The fact that the Crimson Varsity shell broke a course record in beating Princeton Saturday doesn't seem to be enough to give Tom Bolles much confidence about treating Cornell the same way tomorrow. Apparently you never know how your crew is going to perform the next time.
For one thing, it's not easy to size up your opposition. Comparative times mean very little, because weather and currents change from day to day and from course to course. For instance, no one at the boathouse is wringing his hands over the fact that Yale covered a mile-and-three quarters last Saturday in a minute's less time than the Crimson. The Elis were paddling down the Harlom River, as experience more nearly akin to shooting the rapids than rowing on a lake.
No one is wringing his hands over Cornell either, but there is plenty of quiet concern over the threat that the Big Red poses. For one thing, Cornell was the only boat to show its stern to the Crimson last year, and most of the same powerful assembly will be back tomorrow to try again. For another, Frank Collyer is reputed to be the best stroke to be sport himself on the waters of Lake Cayuga for many a long year. What's more, he's the nephew of the greatest stroke Cornell ever had, whatever that may signify. For a third, this crew has elready defeated Syracuse by a sizeable margin.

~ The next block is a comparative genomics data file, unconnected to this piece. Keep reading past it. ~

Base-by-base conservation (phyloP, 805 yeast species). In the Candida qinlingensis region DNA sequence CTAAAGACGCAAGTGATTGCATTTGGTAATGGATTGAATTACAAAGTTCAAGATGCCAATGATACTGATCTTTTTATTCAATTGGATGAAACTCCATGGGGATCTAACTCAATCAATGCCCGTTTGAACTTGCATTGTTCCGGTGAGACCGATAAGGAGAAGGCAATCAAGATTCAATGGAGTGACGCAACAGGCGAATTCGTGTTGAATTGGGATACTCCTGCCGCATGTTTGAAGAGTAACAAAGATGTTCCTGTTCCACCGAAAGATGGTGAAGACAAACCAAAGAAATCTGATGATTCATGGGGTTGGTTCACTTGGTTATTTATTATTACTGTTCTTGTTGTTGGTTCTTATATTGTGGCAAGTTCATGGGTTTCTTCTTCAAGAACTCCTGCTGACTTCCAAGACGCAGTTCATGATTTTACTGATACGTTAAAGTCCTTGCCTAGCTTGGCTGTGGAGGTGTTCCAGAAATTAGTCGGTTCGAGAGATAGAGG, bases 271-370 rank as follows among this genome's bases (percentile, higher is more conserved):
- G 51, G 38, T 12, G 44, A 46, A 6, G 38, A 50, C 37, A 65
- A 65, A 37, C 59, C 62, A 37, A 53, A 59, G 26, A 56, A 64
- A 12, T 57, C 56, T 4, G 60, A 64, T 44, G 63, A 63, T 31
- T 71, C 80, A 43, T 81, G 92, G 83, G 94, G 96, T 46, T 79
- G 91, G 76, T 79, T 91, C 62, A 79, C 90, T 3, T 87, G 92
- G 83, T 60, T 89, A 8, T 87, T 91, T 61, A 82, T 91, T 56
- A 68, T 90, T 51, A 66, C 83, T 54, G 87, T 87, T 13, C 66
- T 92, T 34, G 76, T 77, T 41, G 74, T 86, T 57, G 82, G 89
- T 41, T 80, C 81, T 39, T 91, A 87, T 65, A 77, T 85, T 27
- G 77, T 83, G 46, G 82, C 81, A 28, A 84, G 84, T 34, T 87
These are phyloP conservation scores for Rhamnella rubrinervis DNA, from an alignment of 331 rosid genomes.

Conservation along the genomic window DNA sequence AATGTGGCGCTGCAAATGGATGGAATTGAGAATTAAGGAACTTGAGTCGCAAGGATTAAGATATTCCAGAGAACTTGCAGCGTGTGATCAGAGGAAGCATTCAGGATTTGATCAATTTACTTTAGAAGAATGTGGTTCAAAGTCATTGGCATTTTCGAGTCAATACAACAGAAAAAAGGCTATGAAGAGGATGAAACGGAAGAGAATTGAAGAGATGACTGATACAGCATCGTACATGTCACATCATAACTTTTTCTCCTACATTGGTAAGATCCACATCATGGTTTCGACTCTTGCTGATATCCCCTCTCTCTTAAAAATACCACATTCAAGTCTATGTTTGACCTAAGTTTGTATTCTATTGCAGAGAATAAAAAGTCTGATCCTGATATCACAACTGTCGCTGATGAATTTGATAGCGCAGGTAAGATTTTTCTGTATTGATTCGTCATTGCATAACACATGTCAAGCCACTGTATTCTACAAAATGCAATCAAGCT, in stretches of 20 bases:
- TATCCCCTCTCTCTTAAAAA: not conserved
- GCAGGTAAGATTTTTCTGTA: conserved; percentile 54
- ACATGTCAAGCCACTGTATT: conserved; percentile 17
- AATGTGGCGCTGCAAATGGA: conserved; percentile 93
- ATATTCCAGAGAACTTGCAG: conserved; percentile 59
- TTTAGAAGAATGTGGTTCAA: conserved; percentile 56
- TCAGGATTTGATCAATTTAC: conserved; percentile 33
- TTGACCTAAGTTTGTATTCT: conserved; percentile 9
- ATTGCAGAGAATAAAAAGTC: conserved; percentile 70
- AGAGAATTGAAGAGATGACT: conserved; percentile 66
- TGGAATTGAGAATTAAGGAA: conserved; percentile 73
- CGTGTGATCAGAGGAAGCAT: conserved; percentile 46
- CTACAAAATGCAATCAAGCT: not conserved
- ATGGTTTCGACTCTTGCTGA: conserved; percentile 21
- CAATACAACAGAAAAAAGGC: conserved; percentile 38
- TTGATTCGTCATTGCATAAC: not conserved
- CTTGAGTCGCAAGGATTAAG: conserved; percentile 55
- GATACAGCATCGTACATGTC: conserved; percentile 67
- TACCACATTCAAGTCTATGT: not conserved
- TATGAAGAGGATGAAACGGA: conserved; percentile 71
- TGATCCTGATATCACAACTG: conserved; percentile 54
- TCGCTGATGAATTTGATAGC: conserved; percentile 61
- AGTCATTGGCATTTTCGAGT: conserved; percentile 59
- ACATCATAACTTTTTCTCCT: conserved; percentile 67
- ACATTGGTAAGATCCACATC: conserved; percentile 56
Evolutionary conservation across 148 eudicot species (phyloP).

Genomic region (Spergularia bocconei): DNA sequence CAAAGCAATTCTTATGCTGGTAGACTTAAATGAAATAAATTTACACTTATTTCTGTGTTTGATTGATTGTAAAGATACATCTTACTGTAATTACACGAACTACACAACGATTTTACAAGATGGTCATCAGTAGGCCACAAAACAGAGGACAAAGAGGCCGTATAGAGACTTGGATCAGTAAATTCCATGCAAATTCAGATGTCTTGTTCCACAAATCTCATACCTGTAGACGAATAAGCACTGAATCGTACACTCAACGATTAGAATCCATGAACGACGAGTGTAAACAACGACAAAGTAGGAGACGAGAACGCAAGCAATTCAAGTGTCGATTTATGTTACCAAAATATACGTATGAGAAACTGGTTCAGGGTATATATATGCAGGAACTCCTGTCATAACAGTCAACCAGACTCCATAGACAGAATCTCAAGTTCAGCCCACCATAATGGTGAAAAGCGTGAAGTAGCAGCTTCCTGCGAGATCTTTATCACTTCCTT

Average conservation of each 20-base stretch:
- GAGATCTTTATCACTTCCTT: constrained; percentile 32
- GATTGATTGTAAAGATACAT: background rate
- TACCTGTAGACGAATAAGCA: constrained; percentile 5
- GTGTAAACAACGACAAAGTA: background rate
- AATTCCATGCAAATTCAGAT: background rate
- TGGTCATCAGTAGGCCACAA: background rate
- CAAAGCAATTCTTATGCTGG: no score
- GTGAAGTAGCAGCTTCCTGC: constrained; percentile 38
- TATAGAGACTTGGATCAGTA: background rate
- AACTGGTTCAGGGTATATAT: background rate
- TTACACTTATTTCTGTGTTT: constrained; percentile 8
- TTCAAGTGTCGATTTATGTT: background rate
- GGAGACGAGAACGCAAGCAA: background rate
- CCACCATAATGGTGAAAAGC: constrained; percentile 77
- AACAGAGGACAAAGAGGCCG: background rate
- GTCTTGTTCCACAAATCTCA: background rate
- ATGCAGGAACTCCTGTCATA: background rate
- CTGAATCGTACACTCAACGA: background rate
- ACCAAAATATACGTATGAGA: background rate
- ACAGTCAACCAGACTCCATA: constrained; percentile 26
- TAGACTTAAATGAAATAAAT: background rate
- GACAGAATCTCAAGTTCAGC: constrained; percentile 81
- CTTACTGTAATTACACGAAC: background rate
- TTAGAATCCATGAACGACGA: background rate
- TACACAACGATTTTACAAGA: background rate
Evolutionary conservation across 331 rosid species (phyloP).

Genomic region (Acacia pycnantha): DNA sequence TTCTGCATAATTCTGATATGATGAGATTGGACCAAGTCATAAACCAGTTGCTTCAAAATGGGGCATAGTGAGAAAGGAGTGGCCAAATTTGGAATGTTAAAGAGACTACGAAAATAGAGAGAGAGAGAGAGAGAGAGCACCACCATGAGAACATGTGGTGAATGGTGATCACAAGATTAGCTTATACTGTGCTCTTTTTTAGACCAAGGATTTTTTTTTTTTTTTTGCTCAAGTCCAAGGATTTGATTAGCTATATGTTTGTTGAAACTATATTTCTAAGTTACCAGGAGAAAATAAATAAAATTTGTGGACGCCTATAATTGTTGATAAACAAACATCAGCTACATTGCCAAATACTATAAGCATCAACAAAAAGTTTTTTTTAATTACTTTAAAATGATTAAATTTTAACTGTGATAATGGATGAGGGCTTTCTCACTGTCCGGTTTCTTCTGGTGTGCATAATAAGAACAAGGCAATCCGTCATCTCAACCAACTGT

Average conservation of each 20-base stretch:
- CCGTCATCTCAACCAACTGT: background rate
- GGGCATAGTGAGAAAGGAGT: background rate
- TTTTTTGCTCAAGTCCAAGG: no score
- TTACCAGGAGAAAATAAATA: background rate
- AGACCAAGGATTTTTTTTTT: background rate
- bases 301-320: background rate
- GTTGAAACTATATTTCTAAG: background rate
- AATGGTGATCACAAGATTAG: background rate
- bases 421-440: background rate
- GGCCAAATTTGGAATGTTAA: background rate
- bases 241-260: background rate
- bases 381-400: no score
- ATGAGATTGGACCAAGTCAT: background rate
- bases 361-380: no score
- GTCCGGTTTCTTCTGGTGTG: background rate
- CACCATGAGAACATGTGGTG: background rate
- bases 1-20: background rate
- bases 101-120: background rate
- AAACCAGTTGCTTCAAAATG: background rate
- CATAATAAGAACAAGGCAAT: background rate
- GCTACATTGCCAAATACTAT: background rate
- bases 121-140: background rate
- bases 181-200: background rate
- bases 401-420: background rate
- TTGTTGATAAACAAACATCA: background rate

Galo Still Out
Harvard is in pretty good shape to meet this threat, although big Jud Gale will watch this one from the river bank also. The powerful number five oar put in an appearance on the river Tuesday for the first time in a week, but Bolles-figures the veteran oar needs more conditioning to work off his Stillman-induced paunch.
Bob Taggert will repeat at number five, leaving the starting line-up the same as last week.
Bolles put all four of his heavy eights and the first Freshman boat through a time-trial Wednesday, and although he did not consider the results sensational, the four-length gap between the Varsity and Jayvee shells looked imposing enough. The third boat trailed the Jayvees closely and were in turn hotly pursued by the Freshmen, who left open water between them and the fourth Varsity boat.
The Varsity's time was several seconds behind their Princeton stint, but the course--the same that will be rowed tomorrow--was upstream over the swiftly-running Charles, with a slight following wind roughing up the water.